EPA fuel economy: 20 mpg city/28 mpg highway

12-month insurance cost, according to AAA Michigan: $1,516 (Estimate. Rates may vary, depending on coverage and driving record.)

Where built: Gyor, Hungary

Consumer reviews

Rating breakdown (out of 5):
  • Comfort 4.3
  • Interior 4.6
  • Performance 4.6
  • Value 4.2
  • Exterior 4.9
  • Reliability 3.8
Write a review

Most recent consumer reviews

5.0

Love my car

I absolutely loooove my car I'd pay a million dollars for it if I had to. It's super fun to drive a bit expensive to fix but if course it is it's an audi.i love my car

5.0

Own four, will buy more

I own four TTs, all are 2001s. Bought my first, a 225 Quattro coupe, in 2006. I have since purchased two 180 fwd convertibles and a 180 Quattro coupe. All versions are notorious for instrument cluster issues. All 4 of mine suffered this issue to one degree or another. Another common problem is with the door panels. Where the door panel meets the window the panels lift and roll upward away from the window. Both of my convertible suffered this issue. They often crack as well. This is not the easiest fix. Remember it is an Audi - parts are not cheap.... a new Zenon headlight assembly is $1000. The fwd version being lightest tosses around in traffic easier. The fwd version is more or less a rebodied Golf performance wise. As a result of several high speed crashes the neutral feeling handling was changed to more understeer via a recall and then standardized on future models. However, if you desire to do the mods to get back closer to the 1999 set up... i can actually achieve some oversteer on my 225 after replacing several suspension components. While the increased power of the 225 Quattro makes it sportier to drive than the 180, it is not a race car. Since the 225 version weighs over 3000lbs it needs @ 300hp before it feels alive. Biggest HP gains come from replacing the factory down pipe with a 3" and then replacing factory cat with a high flow version. After upgrading the factory programming with an aftermarket "chip" or "reflash" and an upgraded diverter valve (to handle the boost increase) the car will produce A LOT more heat under the hood. The factory intercooler(2 on 225 version) are too small and the turbo heat soaks them quickly. A large front mount makes a noticeable difference in performance after the second stop light. Replacing the smaller oem radiator with a larger, direct fit, oem mk4 golf radiator adds reliability and helps reduce under hood temps a little. These changes put it closer to 300hp at the flywheel making it more enjoyable to drive. They also reduce the change in performance after a couple runs through the gears. The seat heaters are nice and necessary since the heater itself in the convertibles is not overpowering. Seats are very form fitting and may be uncomfortable for larger waisted individuals. The minimal lumbar support gives me a back ache after about 4hrs. At 6'1" the drivers seat must be slid all the way back for me to have enough leg room. The front seats slide back about 1 inch more in the coupe vs the convertible. Plenty of headroom for me inside but I occasionally bump my head getting in.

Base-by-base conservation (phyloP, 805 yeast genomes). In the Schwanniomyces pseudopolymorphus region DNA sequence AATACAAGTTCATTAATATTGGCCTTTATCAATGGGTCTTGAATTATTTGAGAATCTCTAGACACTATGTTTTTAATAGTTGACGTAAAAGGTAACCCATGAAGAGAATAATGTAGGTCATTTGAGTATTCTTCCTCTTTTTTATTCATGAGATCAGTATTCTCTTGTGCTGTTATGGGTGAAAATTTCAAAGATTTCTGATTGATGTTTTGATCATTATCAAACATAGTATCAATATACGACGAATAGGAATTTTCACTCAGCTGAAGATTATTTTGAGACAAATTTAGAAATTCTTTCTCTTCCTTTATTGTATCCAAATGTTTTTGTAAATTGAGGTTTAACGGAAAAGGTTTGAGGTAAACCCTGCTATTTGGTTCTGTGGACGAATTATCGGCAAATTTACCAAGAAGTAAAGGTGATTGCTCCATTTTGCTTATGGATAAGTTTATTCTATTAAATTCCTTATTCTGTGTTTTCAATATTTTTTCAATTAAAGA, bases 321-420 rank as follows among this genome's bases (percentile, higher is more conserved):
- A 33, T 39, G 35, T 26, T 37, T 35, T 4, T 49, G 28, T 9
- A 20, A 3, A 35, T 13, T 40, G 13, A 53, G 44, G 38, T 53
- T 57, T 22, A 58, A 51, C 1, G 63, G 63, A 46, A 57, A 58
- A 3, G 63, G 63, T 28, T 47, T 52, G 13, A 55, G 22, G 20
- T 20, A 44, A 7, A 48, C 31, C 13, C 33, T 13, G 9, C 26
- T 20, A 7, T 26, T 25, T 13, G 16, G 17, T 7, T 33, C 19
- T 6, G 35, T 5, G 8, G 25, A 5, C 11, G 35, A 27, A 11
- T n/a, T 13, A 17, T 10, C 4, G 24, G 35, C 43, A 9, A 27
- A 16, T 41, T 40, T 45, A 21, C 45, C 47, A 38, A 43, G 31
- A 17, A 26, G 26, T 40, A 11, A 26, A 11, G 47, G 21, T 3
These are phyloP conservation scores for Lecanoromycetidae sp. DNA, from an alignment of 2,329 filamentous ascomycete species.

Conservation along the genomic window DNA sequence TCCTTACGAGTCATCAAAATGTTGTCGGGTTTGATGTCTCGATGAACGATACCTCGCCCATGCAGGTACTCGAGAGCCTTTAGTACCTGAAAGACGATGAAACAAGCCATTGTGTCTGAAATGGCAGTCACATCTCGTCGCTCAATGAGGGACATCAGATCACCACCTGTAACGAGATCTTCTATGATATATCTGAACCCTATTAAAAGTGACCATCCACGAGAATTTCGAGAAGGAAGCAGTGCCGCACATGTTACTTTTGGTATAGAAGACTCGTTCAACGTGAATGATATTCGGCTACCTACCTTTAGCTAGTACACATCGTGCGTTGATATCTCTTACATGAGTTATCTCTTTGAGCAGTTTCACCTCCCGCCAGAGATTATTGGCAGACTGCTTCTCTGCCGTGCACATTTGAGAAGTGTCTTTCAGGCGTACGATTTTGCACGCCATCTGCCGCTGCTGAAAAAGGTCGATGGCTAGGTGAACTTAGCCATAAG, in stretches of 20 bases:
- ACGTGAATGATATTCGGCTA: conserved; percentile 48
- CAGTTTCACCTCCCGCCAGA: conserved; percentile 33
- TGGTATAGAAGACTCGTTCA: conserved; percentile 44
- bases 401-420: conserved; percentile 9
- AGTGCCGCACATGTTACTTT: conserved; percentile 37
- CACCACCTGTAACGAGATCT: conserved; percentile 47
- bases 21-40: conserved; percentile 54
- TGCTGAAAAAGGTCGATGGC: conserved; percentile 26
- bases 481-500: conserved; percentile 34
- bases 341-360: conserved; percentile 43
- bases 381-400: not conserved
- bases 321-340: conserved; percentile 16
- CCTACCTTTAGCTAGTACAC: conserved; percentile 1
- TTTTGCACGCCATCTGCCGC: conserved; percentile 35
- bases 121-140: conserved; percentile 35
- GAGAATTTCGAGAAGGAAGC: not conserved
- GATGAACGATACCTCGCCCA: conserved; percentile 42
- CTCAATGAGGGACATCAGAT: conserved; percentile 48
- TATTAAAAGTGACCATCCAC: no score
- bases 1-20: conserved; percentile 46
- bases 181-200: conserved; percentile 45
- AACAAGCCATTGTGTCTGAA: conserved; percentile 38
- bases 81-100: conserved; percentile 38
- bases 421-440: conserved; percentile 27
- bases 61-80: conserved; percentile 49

3.0

Short of expectations

Be advised... I have owned 2 (two) 2001 Audi TT Quattros. First one was a 5spd 180 hp coupe.Many issues with electrical problems and even with a Borla cat-back dual exhaust and a REVO chip reflash, power was short of exciting. Handling was excellent but acceleration left much to be desired. Without a tech who thoroughly grasps "AUDI-ISMS" you will likely be disappointed with this automobile... 2nd 2001 TT was a roadster 225 up 6 spd. Slightly more power but still left me short of the response I hoped for. Plenty of electrical issues with the roadster. COM crapped out and was Unavailable as a factory part. Had to purchase a used module for an astronomical $700. Fortunately it has been reliable this far. Also installed a Borla cat-back dual exhaust and opted for an APR Stage 1 reflash. 0-60 times struggle to find 6 seconds. hp is supposedly 254 now with torque @ 264 ft lbs. At age 70, the performance of this car leaves much to be desired. The road holding is pretty good but expect understeer. If you are considering an AUDI TT ----- I recommend you look into a TTS or TTRS for performance that justifies this automobile.

See all 51 consumer reviews

Warranty

New car and Certified Pre-Owned programs by Audi
New car program benefits
Bumper-to-bumper
48 months/50,000 miles
Corrosion
144 months/unlimited distance
Powertrain
48 months/50,000 miles
Roadside assistance
48 months/unlimited distance
Certified Pre-Owned program benefits
Maximum age/mileage
5 model years or newer/less than 60,000 miles
Basic warranty terms
1 year or 20,000 miles (whichever occurs first)
Powertrain
N/A
Dealer certification required
125-point inspection
Roadside assistance
Yes
View all cpo program details